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Thanks from a former offender brightens officer's outlook.

One day in a unit of the Southern Nevada Correctional Center in Jean, where I was a senior corrections officer, I walked across a rotunda that was being scrubbed down by a group of inmates. The inmates were expressing their enjoyment with the assignment by using the water liberally. I slipped and fell.

After walking around in pain for a couple of days, I went to a hospital emergency room, where I learned I had fractured my hip. Then it was on to an operating room to get enough medical hardware implanted in me to set off most electronic metal detectors. I was sent home to bed to rest for a long while.

About three months later, I began to feel an urge to do something besides watch C-Span, so I dragged myself out to my truck for a drive across town to a hardware store. Our fence was in dire need of repair--our dogs had expanded their horizons to the yard of a fastidious neighbor, putting our relationship in jeopardy.

As I parked my truck in the store parking lot, I felt a little better. I was relieved that I could drive. As long as I moved slowly, I was not in great pain.

After I entered the building, I paused to rest in an open space. The pain in my hip had begun to throb. Suddenly, a loud voice pierced the air behind me: "Pat Harbour!"

Almost every correctional employee dreads confrontations on the street, where we are unprotected by the system that prevails in prison. We do not like to hear voices from behind. And I was particularly vulnerable, due to the pain in my hip and the fact that all the bed rest had considerably weakened me.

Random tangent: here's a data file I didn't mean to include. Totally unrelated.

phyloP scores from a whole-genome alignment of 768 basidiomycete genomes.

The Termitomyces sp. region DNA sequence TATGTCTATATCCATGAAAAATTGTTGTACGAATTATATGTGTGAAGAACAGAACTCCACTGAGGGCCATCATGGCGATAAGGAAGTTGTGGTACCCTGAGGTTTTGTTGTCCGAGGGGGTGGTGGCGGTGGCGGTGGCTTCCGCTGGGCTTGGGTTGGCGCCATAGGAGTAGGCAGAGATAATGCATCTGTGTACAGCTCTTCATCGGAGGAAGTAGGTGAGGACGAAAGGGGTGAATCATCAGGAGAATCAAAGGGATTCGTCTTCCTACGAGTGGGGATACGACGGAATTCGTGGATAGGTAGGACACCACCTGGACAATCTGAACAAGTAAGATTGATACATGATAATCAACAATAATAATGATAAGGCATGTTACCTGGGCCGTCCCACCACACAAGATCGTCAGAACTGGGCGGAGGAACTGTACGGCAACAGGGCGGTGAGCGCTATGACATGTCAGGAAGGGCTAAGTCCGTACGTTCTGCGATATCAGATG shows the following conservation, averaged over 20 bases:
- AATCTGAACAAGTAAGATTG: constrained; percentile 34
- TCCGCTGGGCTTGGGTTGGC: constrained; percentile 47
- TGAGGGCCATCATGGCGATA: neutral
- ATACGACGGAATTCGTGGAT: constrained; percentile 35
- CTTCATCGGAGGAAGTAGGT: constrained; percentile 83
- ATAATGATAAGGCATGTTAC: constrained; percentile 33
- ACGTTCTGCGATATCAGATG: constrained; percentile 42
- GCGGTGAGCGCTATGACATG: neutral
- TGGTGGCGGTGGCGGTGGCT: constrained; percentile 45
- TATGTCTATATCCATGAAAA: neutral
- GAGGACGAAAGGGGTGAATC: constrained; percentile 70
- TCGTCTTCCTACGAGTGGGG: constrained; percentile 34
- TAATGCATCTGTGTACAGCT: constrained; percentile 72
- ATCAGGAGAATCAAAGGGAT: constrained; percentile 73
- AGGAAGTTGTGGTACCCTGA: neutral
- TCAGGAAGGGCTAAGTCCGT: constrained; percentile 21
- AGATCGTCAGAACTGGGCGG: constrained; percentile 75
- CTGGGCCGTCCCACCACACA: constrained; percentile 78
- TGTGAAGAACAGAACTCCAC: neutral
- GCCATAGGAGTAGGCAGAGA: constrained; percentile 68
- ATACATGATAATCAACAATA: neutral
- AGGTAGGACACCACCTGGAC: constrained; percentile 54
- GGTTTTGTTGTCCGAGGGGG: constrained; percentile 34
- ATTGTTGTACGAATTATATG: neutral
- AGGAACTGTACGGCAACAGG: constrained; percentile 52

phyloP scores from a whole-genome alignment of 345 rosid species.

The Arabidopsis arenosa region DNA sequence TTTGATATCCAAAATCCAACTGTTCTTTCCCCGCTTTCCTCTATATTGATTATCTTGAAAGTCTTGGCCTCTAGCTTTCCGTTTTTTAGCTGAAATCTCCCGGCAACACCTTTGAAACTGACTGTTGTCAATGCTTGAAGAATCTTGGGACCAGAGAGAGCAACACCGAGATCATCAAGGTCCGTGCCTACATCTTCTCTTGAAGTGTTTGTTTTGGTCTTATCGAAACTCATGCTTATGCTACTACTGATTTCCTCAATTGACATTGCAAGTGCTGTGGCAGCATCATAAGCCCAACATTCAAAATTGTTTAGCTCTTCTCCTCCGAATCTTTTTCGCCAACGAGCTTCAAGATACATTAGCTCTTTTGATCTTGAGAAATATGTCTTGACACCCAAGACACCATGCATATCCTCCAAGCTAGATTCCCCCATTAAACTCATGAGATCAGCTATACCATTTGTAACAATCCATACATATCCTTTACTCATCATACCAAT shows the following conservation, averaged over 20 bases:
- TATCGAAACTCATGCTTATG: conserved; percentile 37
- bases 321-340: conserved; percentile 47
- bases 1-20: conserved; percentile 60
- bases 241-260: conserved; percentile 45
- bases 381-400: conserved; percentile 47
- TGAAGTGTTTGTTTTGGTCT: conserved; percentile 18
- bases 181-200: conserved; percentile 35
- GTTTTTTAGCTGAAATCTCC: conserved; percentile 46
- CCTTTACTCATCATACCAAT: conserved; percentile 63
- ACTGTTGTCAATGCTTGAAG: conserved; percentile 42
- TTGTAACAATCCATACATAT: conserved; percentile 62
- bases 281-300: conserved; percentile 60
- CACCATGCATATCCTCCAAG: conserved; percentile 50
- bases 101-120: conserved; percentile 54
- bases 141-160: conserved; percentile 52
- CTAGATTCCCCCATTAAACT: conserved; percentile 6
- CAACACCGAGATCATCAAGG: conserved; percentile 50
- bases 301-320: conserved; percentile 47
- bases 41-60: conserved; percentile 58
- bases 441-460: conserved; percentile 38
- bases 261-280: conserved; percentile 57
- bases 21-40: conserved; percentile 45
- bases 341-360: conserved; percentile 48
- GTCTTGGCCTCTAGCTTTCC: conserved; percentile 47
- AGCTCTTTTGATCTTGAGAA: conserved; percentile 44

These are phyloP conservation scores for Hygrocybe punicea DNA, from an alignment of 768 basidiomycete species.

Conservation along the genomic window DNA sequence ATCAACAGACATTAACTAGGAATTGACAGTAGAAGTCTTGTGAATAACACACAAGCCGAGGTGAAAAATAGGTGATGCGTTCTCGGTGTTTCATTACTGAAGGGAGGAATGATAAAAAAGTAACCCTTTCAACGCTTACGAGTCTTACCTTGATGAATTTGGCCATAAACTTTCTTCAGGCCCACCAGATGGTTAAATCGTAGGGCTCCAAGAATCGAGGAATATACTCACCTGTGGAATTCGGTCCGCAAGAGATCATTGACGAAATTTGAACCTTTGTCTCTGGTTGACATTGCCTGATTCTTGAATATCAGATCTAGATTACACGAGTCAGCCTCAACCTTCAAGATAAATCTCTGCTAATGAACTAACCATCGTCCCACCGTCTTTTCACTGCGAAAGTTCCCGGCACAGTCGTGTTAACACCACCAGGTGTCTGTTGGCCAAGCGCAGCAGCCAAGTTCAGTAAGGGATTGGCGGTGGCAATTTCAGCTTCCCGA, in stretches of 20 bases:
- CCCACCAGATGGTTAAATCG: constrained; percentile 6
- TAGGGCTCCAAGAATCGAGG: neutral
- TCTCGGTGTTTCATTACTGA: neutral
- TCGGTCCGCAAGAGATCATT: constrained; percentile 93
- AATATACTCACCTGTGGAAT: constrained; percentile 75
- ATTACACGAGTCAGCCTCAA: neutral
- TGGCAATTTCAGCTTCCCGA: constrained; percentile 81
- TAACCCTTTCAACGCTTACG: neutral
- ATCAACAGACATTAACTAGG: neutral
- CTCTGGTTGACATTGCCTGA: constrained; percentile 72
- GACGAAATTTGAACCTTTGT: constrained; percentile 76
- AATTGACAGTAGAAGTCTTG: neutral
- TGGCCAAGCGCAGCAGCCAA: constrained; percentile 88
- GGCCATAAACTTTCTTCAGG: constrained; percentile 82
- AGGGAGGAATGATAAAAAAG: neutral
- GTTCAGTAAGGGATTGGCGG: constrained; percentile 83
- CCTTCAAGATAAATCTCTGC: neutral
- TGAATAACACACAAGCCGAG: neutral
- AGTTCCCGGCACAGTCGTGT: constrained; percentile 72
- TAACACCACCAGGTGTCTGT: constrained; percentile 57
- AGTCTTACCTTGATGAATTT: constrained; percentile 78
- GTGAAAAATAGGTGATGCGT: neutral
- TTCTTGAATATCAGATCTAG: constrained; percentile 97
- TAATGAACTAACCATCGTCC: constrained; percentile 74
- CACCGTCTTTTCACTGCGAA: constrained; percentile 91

I was more confused than afraid at hearing my name called aloud in a public place. I didn't know what I would do if it was a bad situation--running was out of the question, I could not fight and there was no backup available.

As a well-trained correctional officer should, I turned as fast as I could to face the problem. The smiling man I saw coming quickly across the store was handsome, short haired, clean cut and smiling--in no way did he appear dangerous.

He was with two women, and the sight of them was even more reassuring. One was young and slender with a freckled nose and long, straight blonde hair. She wore a beaded necklace and leather moccasins. The second woman was older, and she was dressed in a flowered print cotton housedress. The women looked confused and seemed a little shy.

I relaxed a little, figuring that men are seldom dangerous with such women around, and that smiling, clean cut men almost never kill.

Ten feet away the man stopped and said, "Pat Harbour, I want to thank you for saving my life." He paused, "You don't remember me, do you?"

"Isn't your name Darrell?" I asked. "Didn't you go to the school at Indian Springs?" (I had worked at the Southern Desert Correctional Center in Indian Springs before transferring to Southern Nevada.)

"I took a course," he said. "You got it right. My name is Darrell." He seemed delighted.